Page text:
October 6, 2021 report
Researchers find re-wetting of peat bogs does not restore them to their natural state very quickly
A large team of researchers affiliated with institutions in Germany, The Netherlands, Poland, Belgium and Denmark has found that re-wetting peat bogs does not restore them to their natural state very quickly. In their paper published in the journal Nature Communications, the group describes their comparison of hundreds of re-wetted peat bogs in several parts of Europe with relatively undisturbed peat bogs under similar environmental conditions and what they found.
Earlier this year, the UN launched what it calls, the UN Decade for the Restoration of Ecosystems—a program aimed at helping countries fulfill their obligations under the Paris Climate Agreement. The idea behind the new program, as its name implies, is to restore as much land as is possible to its natural state.
It is believed that doing so will allow for more natural carbon capture by the plants that grow in the restored areas. One such type of area that received special attention were peat bogs—such bogs hold approximately twice as much carbon as the world's forests. Peat bogs are land areas that are covered with peat, which is partially decayed organic matter—they tend to be soggy for much of the year and they currently cover approximately 3.7 million square miles of natural surface area. In this new effort, the researchers wondered if simply re-wetting areas that were once peat bogs would return them to their prior state—and if so, how long it might take.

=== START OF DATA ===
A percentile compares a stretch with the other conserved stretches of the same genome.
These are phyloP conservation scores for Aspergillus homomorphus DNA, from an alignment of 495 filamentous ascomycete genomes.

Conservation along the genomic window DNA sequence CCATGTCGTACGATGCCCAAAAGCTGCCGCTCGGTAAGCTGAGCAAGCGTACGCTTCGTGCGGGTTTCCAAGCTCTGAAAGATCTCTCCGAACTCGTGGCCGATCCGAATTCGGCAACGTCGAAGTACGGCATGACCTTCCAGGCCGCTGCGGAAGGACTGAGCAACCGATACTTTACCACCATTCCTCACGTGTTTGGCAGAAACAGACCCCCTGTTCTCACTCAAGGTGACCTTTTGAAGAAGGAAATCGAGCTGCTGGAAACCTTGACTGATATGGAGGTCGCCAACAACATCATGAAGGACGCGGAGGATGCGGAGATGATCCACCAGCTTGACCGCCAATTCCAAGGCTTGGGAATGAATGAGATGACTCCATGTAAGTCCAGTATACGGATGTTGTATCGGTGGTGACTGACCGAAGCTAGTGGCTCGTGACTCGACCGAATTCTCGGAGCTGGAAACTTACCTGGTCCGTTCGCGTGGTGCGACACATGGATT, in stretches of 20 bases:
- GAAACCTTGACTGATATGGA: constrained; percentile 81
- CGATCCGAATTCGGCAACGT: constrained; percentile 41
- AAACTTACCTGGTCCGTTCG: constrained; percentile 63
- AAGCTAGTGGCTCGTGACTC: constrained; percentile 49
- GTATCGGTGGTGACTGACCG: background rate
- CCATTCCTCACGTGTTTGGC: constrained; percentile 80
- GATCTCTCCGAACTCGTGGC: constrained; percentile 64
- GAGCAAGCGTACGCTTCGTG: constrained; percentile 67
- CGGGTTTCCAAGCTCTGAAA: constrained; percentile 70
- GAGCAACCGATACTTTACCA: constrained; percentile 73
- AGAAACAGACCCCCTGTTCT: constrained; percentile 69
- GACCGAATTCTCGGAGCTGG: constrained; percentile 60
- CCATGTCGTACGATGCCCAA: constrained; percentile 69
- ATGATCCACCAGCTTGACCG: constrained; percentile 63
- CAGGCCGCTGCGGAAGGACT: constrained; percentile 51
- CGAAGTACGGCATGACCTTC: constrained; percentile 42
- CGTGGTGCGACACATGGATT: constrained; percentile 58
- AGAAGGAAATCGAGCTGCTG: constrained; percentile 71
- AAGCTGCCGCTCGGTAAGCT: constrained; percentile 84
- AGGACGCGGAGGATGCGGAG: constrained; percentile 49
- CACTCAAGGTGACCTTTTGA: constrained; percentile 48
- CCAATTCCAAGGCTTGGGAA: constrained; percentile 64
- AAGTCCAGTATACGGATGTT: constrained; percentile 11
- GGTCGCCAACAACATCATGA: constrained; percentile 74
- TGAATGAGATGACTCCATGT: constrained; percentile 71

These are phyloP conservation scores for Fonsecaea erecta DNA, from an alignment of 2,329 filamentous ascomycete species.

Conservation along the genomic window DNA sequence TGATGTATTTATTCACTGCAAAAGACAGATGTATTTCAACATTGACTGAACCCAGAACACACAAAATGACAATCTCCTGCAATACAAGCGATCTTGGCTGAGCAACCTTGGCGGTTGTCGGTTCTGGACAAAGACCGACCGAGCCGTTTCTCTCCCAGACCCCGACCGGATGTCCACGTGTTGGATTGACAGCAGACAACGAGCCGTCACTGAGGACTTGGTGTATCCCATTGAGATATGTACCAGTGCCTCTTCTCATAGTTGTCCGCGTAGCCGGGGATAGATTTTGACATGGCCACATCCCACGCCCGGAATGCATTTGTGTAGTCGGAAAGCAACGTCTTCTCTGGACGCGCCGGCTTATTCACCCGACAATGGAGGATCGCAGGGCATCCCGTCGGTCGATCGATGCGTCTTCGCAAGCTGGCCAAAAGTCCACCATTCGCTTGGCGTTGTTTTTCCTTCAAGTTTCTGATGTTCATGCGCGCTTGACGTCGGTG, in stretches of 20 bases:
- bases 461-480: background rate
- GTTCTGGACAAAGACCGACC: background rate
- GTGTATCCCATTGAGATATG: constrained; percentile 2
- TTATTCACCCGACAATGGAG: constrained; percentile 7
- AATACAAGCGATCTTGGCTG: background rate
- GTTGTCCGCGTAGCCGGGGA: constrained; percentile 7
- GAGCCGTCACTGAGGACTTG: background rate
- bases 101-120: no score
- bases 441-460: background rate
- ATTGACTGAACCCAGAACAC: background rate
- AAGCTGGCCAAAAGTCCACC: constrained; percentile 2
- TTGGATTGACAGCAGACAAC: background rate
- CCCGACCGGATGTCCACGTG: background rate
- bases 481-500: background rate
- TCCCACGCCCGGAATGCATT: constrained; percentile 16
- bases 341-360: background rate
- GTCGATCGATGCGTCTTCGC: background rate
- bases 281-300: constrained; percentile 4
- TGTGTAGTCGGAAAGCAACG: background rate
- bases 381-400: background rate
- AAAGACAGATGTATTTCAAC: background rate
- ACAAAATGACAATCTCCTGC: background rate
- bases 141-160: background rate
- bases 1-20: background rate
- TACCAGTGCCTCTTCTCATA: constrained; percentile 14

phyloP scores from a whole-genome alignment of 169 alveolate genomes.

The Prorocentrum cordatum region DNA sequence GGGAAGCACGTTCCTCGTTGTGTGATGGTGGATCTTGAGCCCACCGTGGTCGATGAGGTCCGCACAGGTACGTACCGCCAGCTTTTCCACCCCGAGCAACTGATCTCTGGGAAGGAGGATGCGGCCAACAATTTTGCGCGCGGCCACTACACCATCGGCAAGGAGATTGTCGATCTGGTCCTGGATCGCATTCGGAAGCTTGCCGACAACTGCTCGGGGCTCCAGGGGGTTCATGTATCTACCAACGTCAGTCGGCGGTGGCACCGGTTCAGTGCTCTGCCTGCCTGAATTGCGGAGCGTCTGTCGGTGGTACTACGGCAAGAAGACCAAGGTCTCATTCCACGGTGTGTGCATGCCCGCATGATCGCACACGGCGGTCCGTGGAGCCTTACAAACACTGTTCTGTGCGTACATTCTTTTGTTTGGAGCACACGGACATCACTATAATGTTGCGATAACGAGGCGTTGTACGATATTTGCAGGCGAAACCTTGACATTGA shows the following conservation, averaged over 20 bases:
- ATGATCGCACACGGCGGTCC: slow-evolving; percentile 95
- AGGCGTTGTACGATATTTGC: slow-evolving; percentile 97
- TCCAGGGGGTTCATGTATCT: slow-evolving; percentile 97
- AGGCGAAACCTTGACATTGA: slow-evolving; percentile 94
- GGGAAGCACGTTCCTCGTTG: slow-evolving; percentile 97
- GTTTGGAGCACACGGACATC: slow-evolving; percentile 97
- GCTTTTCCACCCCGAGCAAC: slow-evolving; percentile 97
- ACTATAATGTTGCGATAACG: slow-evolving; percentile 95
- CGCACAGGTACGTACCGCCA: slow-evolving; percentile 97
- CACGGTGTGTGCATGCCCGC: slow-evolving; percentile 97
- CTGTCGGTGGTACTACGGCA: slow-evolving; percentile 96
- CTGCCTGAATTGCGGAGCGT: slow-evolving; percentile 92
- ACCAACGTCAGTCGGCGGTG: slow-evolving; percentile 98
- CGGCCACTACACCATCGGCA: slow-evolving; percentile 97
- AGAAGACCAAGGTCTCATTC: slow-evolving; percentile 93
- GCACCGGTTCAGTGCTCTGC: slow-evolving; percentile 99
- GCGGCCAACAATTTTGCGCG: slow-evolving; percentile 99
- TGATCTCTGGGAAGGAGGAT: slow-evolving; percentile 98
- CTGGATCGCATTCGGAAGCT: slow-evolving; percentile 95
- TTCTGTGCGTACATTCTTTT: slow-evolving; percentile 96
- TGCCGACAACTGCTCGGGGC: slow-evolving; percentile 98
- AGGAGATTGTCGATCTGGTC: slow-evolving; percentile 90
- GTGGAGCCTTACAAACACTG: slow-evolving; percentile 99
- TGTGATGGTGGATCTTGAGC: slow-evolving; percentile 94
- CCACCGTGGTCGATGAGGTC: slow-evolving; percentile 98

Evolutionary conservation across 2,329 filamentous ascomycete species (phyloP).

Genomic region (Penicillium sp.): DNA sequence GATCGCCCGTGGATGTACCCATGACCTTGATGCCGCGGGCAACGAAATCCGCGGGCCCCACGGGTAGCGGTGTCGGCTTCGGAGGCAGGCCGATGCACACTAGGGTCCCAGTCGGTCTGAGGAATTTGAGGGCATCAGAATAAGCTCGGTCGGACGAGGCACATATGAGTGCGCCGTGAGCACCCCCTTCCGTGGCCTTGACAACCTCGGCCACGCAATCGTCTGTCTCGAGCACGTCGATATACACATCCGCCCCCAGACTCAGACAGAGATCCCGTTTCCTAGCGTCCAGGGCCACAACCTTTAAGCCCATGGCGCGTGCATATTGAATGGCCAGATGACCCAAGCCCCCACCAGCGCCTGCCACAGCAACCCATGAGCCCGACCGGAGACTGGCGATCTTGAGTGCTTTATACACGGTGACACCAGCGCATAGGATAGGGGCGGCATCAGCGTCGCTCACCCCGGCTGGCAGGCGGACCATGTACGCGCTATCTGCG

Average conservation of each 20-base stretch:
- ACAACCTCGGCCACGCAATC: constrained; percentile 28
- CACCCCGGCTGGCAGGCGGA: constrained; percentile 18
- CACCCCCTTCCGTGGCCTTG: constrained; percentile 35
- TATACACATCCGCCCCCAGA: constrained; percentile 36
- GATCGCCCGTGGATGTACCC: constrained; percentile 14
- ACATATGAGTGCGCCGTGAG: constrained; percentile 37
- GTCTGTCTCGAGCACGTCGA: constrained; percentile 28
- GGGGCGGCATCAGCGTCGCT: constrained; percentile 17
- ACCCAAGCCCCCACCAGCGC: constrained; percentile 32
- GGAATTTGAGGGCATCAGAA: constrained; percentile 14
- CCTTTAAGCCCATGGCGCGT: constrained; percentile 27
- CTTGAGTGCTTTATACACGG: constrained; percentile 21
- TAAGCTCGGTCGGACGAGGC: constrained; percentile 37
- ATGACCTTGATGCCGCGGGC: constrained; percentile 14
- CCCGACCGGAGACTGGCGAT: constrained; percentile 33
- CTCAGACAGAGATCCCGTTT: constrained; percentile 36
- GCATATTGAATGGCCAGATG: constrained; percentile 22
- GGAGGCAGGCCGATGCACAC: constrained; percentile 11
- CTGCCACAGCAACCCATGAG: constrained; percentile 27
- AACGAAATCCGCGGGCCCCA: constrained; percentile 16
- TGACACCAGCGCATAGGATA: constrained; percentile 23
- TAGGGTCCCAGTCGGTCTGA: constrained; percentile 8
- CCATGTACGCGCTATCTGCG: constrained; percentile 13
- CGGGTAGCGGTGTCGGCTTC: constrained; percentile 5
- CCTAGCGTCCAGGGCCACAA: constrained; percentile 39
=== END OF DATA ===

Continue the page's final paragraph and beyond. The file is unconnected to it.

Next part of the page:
To find out, they conducted an extensive study of 320 re-wetted bogs in sites across Europe and compared what they found in them with 243 near-natural bogs. In looking at their comparison data, they found that the plant communities in re-wetted bogs differed markedly from those in the near-natural bogs—they also had more variable water tables and had less organic material in them.
The researchers also noted that the amount of time since the bogs had been re-wetted made little difference in their makeup—all of the re-wetted bogs were virtually the same. They suggest that more research needs to be done to determine if re-wetting efforts are having the desired effect, namely, storing more carbon than they did before re-wetting.
© 2021 Science X Network